Wuthering Heights Study Guide Questions
Understanding the Themes
This portion of the Wuthering Heights analysis focuses on Wuthering Heights themes.
Question: List examples that show the damaging effects of obsessive love?
- The most obvious is Heathcliff's monomaniacal revenge he exacts on anyone that prevented him from being with Catherine. His actions, however, bring him no relief from suffering. He talks of mingling with Catherine's ghost and being haunted by it frequently.
- Hindley's inability to function after the death of his wife allows Heathcliff to take over the estate.
- Isabella's blind love of Heathcliff causes her to overlook minor defects--a propensity to kill small animals, for example. Isabella also ignores warnings from her brother and Nelly.
Question: In what ways do events of the past force themselves on the living?
- The effect of the past is symbolized by the frequent appearance of Catherine's ghost. It is Heathcliff's obsession for Catherine that fuels his revenge on those who prevented the two from being together. Hareton's recognition that his ancestor bearing the same name used to own Wuthering Heights leads him to believe he's more than a common servant.
- Hareton and Catherine's resemblance to the older Catherine reminds Heathcliff of what he had lost, and contributes to the manner in which he dies.
Understanding the Characters
This portion of the Wuthering Heights analysis focuses on characters.
Question: List the five most despicable character other than Heathcliff (answers will vary).
- Linton Heathcliff - Linton inherits the worst traits of both his parents. He is whiny, weak, and stupid like is mother. He is imperious and demanding like his father. I only widh I could have taken Heathcliff's place in torturing him.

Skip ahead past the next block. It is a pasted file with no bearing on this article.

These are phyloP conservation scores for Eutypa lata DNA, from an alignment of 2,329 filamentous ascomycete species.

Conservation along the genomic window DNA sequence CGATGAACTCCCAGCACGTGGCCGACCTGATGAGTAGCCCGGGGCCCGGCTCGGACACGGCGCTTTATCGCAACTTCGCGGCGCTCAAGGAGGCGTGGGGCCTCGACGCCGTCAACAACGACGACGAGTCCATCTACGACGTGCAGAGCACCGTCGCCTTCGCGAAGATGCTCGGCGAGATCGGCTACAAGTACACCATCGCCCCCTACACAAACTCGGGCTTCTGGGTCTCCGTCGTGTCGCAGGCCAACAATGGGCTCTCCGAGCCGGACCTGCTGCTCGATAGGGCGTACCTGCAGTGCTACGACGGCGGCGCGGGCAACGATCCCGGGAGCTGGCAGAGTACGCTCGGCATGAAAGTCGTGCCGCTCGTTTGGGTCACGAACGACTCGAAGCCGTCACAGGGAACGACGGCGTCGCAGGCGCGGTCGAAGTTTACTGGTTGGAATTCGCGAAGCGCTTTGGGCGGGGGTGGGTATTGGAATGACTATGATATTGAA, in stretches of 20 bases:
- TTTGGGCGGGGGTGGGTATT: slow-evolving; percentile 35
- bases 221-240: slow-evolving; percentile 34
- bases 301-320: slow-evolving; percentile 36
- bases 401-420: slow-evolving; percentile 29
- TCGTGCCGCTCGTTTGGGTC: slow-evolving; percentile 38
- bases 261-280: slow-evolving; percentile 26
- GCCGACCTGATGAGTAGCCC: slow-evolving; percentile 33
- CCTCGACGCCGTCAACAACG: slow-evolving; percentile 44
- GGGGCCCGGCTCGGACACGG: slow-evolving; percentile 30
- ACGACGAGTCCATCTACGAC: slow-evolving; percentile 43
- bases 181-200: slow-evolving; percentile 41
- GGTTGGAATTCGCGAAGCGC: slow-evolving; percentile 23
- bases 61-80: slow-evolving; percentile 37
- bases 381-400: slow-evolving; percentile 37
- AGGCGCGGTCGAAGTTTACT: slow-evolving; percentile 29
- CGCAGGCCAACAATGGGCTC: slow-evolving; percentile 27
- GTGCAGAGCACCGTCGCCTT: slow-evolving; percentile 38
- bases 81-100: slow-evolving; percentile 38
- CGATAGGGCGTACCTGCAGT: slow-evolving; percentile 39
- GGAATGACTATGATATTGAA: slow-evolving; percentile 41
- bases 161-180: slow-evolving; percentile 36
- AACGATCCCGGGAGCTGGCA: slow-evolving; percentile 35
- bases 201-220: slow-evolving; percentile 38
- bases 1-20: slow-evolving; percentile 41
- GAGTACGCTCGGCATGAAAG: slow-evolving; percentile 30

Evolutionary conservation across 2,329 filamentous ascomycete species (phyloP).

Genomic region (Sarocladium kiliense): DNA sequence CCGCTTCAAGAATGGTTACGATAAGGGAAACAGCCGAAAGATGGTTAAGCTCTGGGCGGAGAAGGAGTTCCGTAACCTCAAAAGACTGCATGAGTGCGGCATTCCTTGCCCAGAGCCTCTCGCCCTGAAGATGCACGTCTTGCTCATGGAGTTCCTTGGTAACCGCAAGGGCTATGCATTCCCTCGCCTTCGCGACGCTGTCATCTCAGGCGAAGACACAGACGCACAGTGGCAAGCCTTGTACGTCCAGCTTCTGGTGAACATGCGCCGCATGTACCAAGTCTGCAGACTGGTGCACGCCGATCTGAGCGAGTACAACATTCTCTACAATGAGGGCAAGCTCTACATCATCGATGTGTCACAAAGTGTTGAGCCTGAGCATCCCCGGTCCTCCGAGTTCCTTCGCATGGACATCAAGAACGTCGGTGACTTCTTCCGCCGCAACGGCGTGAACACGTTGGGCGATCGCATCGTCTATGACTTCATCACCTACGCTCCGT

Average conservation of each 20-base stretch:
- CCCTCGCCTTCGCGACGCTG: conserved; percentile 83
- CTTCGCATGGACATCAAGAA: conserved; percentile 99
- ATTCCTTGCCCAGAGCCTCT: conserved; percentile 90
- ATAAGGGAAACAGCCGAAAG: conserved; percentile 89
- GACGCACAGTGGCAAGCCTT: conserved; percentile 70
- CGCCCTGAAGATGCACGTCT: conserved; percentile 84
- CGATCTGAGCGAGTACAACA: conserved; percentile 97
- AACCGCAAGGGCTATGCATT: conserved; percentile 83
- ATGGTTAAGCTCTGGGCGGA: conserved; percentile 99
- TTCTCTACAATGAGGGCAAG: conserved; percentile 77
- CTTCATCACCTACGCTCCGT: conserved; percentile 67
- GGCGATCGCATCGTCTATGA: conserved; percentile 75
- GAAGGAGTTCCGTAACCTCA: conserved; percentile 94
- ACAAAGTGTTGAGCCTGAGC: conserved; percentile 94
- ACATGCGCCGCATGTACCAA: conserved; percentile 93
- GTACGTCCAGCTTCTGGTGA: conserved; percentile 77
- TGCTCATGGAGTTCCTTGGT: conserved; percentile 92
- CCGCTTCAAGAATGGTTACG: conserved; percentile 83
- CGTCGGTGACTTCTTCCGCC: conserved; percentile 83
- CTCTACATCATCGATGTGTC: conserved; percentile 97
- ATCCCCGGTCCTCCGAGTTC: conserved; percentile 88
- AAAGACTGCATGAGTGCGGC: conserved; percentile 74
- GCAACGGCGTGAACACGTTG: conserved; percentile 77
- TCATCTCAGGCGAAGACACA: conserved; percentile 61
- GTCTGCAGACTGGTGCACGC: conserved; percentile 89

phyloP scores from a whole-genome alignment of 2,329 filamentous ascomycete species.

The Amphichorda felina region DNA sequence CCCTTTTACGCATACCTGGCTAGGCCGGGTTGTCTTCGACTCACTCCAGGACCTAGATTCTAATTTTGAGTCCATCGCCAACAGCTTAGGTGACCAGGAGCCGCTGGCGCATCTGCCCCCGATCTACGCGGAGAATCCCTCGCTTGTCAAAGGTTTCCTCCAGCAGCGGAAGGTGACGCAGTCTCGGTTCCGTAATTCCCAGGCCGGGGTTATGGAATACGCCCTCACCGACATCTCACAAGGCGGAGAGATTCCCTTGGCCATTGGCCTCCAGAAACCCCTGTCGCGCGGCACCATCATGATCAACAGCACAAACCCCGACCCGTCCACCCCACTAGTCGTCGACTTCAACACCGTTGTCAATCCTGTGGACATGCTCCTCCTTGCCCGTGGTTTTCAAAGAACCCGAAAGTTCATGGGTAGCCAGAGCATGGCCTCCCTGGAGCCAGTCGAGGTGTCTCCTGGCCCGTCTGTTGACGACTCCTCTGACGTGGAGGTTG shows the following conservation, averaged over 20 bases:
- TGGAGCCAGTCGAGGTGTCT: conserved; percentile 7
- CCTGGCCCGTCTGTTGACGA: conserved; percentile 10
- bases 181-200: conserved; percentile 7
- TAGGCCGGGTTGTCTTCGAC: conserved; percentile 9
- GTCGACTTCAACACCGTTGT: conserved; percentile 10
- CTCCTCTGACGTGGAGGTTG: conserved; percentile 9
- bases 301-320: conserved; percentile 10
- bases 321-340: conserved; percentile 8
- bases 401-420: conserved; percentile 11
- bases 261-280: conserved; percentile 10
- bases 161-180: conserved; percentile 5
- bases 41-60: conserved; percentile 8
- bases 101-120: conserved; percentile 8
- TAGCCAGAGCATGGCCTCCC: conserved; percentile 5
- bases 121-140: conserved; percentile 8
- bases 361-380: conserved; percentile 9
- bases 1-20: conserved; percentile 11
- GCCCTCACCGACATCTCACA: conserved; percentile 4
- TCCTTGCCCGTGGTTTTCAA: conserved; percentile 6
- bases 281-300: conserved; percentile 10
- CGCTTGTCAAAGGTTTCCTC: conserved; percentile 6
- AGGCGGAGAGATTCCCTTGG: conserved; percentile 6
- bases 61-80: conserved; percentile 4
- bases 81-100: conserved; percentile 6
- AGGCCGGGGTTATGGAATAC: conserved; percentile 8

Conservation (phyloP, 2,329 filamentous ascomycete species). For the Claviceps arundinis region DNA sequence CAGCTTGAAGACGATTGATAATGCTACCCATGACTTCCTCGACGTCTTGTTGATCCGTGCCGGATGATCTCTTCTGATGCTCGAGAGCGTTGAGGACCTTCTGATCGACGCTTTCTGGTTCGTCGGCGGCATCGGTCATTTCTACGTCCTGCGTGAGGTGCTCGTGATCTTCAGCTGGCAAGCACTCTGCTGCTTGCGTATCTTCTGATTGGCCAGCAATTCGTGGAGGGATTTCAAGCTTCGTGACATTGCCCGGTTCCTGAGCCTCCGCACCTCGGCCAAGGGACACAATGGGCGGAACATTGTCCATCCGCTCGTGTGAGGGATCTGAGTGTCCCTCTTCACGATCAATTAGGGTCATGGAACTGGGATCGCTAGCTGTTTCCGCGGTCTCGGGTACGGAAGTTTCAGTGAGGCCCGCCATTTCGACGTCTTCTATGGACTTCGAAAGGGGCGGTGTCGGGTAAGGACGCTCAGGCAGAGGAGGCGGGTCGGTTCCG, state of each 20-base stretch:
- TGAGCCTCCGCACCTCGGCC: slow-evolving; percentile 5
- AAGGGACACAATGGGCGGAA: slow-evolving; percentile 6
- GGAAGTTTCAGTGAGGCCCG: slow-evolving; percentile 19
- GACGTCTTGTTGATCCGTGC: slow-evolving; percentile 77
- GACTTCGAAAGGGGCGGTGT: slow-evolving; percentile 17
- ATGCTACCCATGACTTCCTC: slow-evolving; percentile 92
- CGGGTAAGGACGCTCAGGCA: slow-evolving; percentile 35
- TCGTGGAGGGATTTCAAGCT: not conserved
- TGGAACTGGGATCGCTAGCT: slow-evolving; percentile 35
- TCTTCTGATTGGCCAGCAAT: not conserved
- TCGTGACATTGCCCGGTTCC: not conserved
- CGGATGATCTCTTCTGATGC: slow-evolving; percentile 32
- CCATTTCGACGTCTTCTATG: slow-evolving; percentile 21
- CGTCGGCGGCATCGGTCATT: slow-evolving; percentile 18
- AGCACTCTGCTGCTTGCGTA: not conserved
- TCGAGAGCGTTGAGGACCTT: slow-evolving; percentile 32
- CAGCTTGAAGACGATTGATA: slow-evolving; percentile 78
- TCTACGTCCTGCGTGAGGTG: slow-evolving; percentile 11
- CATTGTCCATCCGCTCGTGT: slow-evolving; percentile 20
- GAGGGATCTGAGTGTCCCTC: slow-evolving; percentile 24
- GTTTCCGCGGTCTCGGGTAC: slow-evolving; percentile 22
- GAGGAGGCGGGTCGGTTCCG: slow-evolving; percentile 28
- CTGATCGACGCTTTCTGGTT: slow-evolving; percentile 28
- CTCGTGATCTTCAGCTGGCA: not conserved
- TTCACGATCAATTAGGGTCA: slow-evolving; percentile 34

- Joseph - In addition to having an indecipherable accent, Joseph's hypocrisy makes him extremely unlikeable.
- Isabella Linton - If you hate stupid people, you don't want to be friends with this dummy The man to whom she pledges her life hangs her puppy on the day they are to elope. She still marries him.
- Hindley Earnshaw - Hindley lacks character. He becomes jealous of his father's favoring of Heathcliff. After Mr. Earnshaw's death, Hindley banishes Heathcliff to the servants' quarters and forbids his mingling with Catherine. After the death of his wife, Hindley becomes a drunk, derelict, and a gambler.
- Catherine Earnshaw - She marries Edgar Linton, notwithstanding her love for Heathcliff. She allows Heathcliff to disrupt her marriage and makes her self sick enough to die.
Question: Through which two characters are both families redeemed?
- Catherine Linton and Hareton Earnshaw's impending marriage unite the best qualities of both families. Despite Heathcliff's efforts to degrade Hareton, his nobility eventually shines forth. Catherine overcomes her immaturity and capriciousness to find goodness in others and teach Hareton who he truly is.